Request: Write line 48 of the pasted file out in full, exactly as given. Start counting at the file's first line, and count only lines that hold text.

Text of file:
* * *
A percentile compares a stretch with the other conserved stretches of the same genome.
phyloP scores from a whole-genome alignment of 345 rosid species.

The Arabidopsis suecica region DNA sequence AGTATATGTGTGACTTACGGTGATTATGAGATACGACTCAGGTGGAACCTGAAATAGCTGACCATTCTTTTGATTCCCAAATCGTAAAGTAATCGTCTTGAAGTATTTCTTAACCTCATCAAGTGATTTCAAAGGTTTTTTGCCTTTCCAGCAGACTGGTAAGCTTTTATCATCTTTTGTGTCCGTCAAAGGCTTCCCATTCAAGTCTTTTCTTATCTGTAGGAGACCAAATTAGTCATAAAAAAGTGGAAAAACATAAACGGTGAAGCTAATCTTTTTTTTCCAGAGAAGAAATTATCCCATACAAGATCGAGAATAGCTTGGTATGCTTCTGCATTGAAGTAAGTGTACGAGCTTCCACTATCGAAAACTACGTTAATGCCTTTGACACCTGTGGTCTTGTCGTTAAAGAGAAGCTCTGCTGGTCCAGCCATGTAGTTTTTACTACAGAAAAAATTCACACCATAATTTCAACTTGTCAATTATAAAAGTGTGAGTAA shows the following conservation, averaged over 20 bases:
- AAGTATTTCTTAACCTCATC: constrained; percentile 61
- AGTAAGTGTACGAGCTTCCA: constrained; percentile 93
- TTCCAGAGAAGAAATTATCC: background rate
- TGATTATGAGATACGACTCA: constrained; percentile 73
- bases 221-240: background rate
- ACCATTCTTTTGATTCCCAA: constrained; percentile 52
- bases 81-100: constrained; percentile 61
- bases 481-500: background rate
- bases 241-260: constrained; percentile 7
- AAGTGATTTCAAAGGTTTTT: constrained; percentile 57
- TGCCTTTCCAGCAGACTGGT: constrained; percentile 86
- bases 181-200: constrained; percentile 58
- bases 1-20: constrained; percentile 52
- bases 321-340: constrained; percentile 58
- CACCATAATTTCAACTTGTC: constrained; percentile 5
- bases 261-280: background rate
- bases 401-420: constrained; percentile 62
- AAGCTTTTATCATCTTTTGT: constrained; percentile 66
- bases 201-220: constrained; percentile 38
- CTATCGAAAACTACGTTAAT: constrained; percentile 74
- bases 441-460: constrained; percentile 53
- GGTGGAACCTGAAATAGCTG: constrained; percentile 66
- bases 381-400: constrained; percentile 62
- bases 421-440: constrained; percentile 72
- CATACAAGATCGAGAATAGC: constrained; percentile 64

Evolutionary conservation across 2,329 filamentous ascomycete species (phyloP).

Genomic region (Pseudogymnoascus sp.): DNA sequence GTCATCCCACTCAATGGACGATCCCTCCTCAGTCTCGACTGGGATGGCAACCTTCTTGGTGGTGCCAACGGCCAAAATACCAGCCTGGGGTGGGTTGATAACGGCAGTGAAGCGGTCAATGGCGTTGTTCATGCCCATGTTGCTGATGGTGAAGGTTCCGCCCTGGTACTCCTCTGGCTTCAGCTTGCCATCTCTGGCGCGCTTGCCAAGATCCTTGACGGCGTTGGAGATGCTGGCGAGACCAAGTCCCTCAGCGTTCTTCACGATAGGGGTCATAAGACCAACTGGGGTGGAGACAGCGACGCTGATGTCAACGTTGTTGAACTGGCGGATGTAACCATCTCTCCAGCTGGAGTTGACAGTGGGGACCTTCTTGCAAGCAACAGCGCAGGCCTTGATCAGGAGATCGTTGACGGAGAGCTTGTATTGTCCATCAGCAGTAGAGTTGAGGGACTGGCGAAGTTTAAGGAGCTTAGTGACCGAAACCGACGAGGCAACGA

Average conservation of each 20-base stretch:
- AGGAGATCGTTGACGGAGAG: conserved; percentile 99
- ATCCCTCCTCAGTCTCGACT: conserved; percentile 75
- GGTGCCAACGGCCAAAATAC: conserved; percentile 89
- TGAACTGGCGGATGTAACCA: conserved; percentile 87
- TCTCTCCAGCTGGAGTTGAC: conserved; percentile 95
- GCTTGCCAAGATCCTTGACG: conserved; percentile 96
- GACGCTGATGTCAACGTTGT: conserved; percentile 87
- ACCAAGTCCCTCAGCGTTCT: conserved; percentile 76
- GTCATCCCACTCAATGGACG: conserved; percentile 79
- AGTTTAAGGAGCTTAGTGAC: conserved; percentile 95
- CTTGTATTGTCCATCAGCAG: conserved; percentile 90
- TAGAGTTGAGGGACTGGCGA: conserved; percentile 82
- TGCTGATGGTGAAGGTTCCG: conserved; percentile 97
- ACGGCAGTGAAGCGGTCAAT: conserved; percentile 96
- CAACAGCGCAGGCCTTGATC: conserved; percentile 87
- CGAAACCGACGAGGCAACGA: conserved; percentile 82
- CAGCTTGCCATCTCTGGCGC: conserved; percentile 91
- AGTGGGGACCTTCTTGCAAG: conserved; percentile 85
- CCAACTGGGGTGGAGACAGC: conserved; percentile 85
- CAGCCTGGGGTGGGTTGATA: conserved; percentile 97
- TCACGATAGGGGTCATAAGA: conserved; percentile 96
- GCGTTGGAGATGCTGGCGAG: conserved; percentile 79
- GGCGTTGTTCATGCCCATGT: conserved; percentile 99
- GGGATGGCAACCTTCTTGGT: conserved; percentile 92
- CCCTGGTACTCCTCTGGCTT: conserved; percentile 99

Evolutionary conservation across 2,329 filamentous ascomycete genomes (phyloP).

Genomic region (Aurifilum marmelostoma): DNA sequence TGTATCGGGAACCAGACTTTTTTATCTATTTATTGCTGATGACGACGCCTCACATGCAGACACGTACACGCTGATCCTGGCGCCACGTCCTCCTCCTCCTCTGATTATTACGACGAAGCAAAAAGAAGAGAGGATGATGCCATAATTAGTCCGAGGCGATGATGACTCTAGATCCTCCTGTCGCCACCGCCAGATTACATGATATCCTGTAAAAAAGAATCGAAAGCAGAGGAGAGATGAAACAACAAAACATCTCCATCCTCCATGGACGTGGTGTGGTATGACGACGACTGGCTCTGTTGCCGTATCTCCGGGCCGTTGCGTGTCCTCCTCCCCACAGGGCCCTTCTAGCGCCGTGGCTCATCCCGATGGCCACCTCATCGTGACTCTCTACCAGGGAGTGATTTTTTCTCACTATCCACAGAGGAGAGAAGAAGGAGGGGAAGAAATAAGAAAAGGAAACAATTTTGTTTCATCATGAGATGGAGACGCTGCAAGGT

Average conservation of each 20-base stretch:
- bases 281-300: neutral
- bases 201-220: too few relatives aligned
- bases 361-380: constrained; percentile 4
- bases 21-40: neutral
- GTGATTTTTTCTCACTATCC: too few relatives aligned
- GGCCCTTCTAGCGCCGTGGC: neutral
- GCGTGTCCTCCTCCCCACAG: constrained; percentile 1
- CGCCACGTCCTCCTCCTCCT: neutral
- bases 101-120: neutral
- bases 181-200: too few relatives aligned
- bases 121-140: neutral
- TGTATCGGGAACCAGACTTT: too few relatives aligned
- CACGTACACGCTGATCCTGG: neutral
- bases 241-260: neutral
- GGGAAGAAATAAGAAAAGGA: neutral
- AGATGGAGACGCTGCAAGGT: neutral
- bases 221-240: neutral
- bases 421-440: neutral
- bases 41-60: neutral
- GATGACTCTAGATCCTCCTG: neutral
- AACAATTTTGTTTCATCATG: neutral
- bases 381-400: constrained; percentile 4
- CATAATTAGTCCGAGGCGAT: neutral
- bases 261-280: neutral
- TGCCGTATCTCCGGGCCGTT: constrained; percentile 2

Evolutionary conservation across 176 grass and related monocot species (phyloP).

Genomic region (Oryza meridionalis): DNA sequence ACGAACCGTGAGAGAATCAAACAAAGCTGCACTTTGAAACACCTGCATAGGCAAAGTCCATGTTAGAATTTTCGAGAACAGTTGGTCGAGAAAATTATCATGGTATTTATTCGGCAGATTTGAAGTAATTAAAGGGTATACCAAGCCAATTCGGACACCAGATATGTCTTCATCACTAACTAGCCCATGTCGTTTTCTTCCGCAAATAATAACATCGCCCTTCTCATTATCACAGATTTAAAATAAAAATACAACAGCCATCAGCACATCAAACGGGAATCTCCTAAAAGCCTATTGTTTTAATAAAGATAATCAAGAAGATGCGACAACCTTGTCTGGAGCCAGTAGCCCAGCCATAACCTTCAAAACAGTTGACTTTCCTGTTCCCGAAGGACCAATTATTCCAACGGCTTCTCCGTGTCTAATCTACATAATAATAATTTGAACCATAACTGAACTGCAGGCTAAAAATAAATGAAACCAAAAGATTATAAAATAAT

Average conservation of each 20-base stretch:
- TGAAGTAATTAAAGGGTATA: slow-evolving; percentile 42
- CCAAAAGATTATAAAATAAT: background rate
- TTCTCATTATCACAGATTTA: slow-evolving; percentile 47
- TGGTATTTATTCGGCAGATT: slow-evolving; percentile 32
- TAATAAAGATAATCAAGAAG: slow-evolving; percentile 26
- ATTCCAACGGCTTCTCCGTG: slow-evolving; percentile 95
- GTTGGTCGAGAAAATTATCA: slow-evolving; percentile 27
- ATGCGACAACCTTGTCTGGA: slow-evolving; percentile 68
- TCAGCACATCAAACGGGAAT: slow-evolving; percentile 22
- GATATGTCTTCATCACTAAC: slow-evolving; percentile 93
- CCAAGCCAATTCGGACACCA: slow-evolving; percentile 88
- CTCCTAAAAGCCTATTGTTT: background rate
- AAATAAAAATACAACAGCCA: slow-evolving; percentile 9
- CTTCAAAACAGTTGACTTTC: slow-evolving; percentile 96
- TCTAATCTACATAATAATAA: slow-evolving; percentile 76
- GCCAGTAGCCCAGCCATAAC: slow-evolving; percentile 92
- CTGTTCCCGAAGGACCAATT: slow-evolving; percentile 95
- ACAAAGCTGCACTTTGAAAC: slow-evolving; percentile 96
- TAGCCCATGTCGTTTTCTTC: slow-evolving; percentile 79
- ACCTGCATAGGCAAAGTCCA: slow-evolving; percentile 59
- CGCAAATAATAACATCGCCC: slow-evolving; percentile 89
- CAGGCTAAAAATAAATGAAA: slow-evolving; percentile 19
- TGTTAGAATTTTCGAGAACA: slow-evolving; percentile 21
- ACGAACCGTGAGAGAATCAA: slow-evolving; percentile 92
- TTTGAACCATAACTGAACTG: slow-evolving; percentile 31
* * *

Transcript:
- CAGCTTGCCATCTCTGGCGC: conserved; percentile 91